Procrastination on the sales floor, how to overcome it?
Brought to you by Toby Fellows, Sales Director, Lead Forensics
Hello! Welcome to Lead Forensics Focus: Elevating your Marketing and Sales Success. Bringing you sales and marketing insight from the experts.
In this video, I’m going to cover how you can overcome procrastination on the sales floor.
We all do it. In fact 95% of the population spend an average of 2 hours of their working day procrastinating.
In a study of which occupations procrastinate most, sales came in at 5th! You need to understand how to stop this behaviour affecting the success of your sales floor.
1.Start by forgiving procrastinating behaviours.
A big part of procrastination is linked to fear and negativity, and when your team blame themselves for procrastinating- this just gets worse.
Make sure your team understand that it’s ok. Procrastination is a natural thing- but now it’s time to move on!
The sooner you can encourage your team to forgive this behaviour instead of dwelling on it, the sooner they’ll clear their minds and get back to the task at hand.
This can be a difficult mentality to adopt, especially for compulsive procrastinators. So, encourage them to come forward and confess procrastination, and feed them with positivity in forgiveness.
For example, saying “I forgive you because you’re an awesome team player!” helps them remember why they love their job and eliminates the negative thoughts fuelling procrastination.
2.Is it personal
If you notice a team member procrastinates regularly, it’s possible that they’re bringing this behaviour into work because they’re putting something off in their home life.
It could be making a family visit, telling their partner some bad news or just doing the Christmas shopping.
Check-in with procrastinating team members on an individual basis to understand what’s driving this behaviour.
Though it may be something removed from the workplace, you could still offer some indirect support that helps them overcome this procrastination at home, so they perform better at work.
Additionally confidence plays a big part in procrastination. If someone fears something they are less likely to want to do it. For example making a cold call. Practice and training to improve their skill set will give them confidence and as such take away the fear factor reducing the likely hood of procrastination.
3.Break up the working day
Many salespeople procrastinate because they struggle to prioritize and delegate their time, or because some tasks seem unmanageable.
Encourage your team to plan their day out into small sections of no more than 1 hour.
If they’re faced with a large task like constructing a business proposal, break it into steps such as research, first draft, edit, proof and so on and you do this using outlook as an example.
This makes every task look bitesize and easy to complete, mentally removing the key reasons behind procrastination.
This task also promotes a mentality of “quick wins”. We often avoid long-winded tasks because it will take time for us to achieve satisfaction, but by breaking everything up into short bursts, your team continually feel a sense of success.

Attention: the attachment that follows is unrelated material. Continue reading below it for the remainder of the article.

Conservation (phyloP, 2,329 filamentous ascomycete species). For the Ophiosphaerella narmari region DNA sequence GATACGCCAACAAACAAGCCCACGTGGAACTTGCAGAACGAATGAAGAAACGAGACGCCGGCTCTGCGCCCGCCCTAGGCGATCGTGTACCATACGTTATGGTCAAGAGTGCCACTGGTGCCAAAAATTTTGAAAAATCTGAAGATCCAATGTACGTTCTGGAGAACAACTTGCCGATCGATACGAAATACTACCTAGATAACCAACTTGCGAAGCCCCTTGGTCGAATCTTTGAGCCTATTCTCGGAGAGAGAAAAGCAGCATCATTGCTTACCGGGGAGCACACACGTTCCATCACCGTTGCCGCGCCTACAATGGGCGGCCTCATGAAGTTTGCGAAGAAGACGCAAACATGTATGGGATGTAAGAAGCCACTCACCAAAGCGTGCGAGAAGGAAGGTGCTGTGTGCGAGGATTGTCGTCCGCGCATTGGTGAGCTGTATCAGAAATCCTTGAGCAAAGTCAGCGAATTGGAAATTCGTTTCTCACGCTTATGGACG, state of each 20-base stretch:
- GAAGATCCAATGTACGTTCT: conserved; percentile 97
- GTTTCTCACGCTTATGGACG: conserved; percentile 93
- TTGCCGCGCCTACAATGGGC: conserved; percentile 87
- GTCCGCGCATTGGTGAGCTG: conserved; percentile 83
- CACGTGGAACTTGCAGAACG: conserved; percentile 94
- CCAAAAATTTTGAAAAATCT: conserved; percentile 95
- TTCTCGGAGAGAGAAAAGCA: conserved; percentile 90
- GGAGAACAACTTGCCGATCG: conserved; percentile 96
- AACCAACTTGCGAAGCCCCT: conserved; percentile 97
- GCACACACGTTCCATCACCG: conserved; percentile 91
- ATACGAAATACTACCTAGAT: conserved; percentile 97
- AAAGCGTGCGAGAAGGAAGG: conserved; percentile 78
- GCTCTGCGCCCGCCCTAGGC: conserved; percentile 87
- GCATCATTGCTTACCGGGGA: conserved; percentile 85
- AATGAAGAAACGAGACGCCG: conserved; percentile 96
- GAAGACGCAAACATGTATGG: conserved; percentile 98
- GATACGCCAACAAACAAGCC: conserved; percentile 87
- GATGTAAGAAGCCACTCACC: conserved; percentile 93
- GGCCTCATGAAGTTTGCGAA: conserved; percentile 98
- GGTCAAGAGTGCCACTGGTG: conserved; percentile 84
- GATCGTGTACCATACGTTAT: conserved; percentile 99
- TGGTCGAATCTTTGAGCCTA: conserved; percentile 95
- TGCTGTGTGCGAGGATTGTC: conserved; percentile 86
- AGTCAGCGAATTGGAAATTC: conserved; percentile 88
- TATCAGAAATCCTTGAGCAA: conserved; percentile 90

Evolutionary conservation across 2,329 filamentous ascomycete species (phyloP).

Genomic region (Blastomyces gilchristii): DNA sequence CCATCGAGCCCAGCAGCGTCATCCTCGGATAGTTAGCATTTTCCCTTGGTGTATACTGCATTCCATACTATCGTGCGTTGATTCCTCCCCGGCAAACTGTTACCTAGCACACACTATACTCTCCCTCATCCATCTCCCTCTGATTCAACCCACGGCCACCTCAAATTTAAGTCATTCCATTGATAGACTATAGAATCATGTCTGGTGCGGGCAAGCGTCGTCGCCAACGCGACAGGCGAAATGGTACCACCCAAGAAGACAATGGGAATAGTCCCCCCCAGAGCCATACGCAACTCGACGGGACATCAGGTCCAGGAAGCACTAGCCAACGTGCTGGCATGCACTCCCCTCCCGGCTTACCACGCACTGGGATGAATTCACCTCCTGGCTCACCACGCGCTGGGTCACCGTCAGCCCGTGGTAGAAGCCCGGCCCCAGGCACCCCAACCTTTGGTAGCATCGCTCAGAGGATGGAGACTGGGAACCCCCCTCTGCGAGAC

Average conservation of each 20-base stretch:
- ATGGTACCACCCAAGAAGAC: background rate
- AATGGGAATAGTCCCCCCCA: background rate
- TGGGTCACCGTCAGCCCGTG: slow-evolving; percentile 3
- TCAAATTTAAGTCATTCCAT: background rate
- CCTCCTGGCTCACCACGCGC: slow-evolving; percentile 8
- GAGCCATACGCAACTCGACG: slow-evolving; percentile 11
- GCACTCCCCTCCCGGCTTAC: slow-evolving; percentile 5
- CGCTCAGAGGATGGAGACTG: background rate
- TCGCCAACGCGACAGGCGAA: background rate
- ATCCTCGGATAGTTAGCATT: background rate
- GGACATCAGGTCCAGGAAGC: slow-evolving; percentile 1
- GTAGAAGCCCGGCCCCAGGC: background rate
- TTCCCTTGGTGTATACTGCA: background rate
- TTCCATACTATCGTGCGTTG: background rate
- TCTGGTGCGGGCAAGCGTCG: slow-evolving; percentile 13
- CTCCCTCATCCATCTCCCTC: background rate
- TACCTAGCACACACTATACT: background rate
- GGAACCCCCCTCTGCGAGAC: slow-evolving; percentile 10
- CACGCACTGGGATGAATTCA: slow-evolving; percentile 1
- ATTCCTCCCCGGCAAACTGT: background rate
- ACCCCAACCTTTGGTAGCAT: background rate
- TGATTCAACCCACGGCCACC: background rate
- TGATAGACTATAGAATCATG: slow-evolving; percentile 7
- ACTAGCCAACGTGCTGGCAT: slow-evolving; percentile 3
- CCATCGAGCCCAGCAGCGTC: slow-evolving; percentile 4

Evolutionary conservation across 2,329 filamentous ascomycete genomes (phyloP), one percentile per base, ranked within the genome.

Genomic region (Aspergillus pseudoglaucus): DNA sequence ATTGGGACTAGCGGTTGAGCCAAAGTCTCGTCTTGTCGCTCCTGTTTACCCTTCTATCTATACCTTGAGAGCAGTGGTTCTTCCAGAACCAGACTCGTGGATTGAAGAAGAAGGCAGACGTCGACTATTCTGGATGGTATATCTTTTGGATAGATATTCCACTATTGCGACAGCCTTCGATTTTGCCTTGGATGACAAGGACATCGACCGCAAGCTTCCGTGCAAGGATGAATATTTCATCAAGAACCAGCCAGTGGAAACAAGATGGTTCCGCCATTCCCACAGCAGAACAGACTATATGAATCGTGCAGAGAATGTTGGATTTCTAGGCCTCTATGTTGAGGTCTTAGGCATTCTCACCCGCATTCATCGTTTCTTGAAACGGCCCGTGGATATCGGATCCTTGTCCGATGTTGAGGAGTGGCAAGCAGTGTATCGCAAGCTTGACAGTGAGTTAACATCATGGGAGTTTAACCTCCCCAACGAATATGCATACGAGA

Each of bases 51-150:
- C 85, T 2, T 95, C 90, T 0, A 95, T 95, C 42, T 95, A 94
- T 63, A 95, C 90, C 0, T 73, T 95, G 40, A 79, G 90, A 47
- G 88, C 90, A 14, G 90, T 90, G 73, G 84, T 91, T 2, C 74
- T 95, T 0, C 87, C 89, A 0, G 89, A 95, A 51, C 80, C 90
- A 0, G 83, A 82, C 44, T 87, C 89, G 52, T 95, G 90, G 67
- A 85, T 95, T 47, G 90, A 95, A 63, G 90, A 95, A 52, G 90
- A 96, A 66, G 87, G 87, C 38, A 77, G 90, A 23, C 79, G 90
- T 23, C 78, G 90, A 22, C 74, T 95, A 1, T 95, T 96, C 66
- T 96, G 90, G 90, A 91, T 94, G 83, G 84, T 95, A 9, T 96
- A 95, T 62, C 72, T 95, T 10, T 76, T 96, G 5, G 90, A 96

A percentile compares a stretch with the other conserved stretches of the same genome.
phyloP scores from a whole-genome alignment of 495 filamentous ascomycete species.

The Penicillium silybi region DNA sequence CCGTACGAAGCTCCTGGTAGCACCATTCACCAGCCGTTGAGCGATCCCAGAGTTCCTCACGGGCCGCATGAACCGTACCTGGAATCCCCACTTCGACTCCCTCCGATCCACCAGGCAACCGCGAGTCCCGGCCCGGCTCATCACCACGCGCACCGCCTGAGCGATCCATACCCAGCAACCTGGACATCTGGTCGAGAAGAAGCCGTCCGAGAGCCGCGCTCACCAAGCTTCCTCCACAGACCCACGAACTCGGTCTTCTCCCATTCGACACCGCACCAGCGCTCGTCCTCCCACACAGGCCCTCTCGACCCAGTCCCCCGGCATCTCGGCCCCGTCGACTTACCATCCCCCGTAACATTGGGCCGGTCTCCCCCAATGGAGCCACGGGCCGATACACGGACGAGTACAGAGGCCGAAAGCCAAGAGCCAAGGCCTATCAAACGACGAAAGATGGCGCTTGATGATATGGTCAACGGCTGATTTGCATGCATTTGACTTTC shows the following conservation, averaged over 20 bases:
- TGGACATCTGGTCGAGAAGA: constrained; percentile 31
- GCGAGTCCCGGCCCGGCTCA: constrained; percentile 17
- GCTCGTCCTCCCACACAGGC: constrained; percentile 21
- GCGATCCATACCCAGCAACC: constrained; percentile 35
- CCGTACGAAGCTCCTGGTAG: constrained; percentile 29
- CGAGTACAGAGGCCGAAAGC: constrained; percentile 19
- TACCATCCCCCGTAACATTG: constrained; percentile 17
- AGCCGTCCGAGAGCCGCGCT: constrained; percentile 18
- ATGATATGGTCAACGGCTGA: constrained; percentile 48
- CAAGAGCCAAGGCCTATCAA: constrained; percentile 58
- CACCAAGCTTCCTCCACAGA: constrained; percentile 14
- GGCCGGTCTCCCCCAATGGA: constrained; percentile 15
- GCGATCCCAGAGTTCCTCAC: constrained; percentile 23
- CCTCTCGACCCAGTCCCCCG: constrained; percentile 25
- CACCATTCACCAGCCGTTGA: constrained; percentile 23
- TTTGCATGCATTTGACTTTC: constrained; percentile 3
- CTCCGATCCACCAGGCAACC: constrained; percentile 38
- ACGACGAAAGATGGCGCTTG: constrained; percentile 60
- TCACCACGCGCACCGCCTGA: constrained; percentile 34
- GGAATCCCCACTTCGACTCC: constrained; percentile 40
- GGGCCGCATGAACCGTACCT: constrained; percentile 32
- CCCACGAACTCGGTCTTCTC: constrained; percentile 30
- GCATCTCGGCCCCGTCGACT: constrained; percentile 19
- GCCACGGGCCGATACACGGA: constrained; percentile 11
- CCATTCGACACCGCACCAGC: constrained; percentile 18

4.Change how you set goals
Your team might procrastinate because they feel their input isn’t going to have an impact to the bigger business picture.
This can continue to spark negative thoughts and feelings towards working and cause procrastination- especially around month or quarter end if they don’t see a route to delivering their targets.
Overcome this by changing how you target a procrastinating team member, by setting them short term mini-goals, closely related to their daily processes.
As they achieve these mini-goals their confidence will build, and they’ll feel ready to take on bigger tasks whilst understanding how their mini-goals feed the overall business.
This approach can take some time and perseverance, but as procrastination can cost $10,000 per employee, per year, your business will benefit in the long run.
Everyone has a list of tasks they’ve been putting aside for a “rainy day”.
Productive procrastination does a kind of swap, helping ensure time not spent doing the tasks at hand is still spent working towards the common goal.
Let’s say, for example, one of your team members is procrastinating because they don’t want to make a difficult call. If you notice they’ve also got a large number of follow-up emails they’ve avoided sending, encourage them to swap one for the other.
This is a win-win situation. Your team member instantly feels more positive as they don’t have to tackle a difficult call, but they’re still working productively on another essential task.
The key is to make sure they’re not trading for a task they like and enjoy; the trade must be between two tasks that are going to add value or they have been actively postponing or ignoring.
This can be especially effective when looking to build an enjoyable working environment. Try offering your team two productive procrastination trade-offs.
Overcoming procrastination is about taking control through positive power, helping your team optimistically approach the tasks they dislike.
Remain flexible and keep discussions open to ensure your sales results aren’t hindered by compulsive procrastination.
I hope you have found this video helpful, and that I’ve given you some new ideas to help motivate your team.
If you have any questions, please feel free to comment below. Our expert team love hearing your thoughts and answering your queries.
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See you next time